Guidebook describing 30 circular walks in the Cotswolds AONB of southern England. The graded routes are 4-12 miles long, visiting hill forts, long barrows and stone circles, picturesque villages and parts of the Cotswold Way National Trail as circular walks. Includes information about history, geology and wildlife encountered along the routes.
A guidebook to 30 circular walks in the Cotswolds, the largest Area of Outstanding Natural Beauty in England. Ranging from 4 to 12 miles in length, the routes are graded from easy to strenuous, offering something for every walker. Fourteen of the routes described include sections of the Cotswold Way National Trail, a 102-mile walk that winds its way from Chipping Campden to Bath.
Step-by-step route descriptions are accompanied by 1:50,000 mapping. There is plenty of information on the many points of interest passed en route, including Roman ruins, ancient stone circles, Neolithic long barrows and historic villages. Also included is a useful route table summary, information on accommodation, and details on the region’s geology, landscape, plants and wildlife.
Covering 790 square miles, the Cotswolds is home to lush green hills, picturesque valleys and beautiful beech woodlands. The impressive Edge – a remarkable limestone escarpment – offers ethereal views across the Vales of the Severn, Berkeley and Gloucester to the Malverns and the distant mountains of Wales.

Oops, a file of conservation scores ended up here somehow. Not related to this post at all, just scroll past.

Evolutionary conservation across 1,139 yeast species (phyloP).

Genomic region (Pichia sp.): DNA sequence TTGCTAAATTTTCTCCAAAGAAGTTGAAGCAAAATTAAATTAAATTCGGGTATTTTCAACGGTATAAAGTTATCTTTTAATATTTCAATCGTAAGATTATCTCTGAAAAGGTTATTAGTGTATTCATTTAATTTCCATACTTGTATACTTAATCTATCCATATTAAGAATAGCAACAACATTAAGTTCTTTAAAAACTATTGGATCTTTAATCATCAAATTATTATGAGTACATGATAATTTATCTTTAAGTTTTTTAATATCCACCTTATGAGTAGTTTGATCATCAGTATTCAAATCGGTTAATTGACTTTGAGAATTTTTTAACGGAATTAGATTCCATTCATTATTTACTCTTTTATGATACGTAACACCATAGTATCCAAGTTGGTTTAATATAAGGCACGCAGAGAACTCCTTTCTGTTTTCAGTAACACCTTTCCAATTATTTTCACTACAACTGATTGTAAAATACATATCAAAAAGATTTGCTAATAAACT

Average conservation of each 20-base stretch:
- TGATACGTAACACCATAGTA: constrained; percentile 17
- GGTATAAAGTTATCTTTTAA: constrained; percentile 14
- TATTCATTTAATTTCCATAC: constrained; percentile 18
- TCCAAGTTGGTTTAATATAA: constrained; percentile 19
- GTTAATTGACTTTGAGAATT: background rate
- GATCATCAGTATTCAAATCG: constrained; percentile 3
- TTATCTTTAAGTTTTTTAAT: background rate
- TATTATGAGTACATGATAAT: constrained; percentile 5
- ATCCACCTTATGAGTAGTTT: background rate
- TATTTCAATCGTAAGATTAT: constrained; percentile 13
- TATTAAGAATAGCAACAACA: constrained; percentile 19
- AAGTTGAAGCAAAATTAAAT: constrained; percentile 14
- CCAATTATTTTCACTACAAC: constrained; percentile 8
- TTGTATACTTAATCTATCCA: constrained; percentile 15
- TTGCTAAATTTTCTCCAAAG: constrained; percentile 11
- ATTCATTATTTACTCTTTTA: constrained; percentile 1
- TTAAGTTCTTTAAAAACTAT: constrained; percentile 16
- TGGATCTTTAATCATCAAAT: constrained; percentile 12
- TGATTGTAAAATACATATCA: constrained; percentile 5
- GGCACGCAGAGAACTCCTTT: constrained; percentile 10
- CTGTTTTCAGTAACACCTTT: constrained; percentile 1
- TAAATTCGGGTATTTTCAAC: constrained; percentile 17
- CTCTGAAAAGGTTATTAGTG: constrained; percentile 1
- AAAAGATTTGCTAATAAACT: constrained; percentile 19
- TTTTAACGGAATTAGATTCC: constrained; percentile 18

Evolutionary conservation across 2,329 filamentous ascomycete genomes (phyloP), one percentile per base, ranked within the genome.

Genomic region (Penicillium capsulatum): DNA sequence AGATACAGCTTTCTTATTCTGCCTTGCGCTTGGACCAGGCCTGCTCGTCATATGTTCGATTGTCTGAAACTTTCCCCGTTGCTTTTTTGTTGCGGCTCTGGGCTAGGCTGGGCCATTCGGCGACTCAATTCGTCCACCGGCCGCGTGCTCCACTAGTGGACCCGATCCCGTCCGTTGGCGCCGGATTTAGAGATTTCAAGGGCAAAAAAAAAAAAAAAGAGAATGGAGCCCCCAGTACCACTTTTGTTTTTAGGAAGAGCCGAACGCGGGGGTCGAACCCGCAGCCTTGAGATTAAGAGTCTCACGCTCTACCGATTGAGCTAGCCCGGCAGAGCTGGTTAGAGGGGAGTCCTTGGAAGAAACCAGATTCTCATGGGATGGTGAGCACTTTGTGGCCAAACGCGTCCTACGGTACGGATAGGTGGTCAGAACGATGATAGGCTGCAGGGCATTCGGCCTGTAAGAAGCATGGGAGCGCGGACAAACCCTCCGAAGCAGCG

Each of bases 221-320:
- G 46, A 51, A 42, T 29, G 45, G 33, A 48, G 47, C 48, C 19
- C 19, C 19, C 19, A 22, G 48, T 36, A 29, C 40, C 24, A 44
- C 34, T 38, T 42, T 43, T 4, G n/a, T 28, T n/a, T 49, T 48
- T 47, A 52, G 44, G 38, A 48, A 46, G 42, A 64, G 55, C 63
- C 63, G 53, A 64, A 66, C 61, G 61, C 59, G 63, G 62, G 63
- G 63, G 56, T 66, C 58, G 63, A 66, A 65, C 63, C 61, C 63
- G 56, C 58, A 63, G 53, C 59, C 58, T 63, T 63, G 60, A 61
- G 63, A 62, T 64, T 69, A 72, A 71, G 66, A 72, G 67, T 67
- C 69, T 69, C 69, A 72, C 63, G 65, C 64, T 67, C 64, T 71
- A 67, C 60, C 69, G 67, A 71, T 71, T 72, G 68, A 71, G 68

Fantastic walking options all year round.
Evesham, Chipping Campden, Broadway, Tewkesbury, Winchcombe, Moreton-on-the-Marsh, Chipping Norton, Stow-on-the-Wold, Bourton-on-the-Water, Cheltenham, Gloucester, Painswick, Stroud, Cirencester, Nailsworth, Dursley, Wotton-under-Edge, Tetbury, Malmesbury, Chippenham, Bristol, Bath and Bradford-on-Avon
The Cotswolds offer safe walking for less experienced hikers but there are also testing gradients for seasoned hill-walkers.
- Must See
The wide views from the Edge - especially from the likes of the wildflower-dotted, Jurassic grasslands of Cleeve Common, Leckhampton Hill and Selsley Common, or from the dramatic hillforts of Uley Bury, Painswick Beacon and Crickley Hill.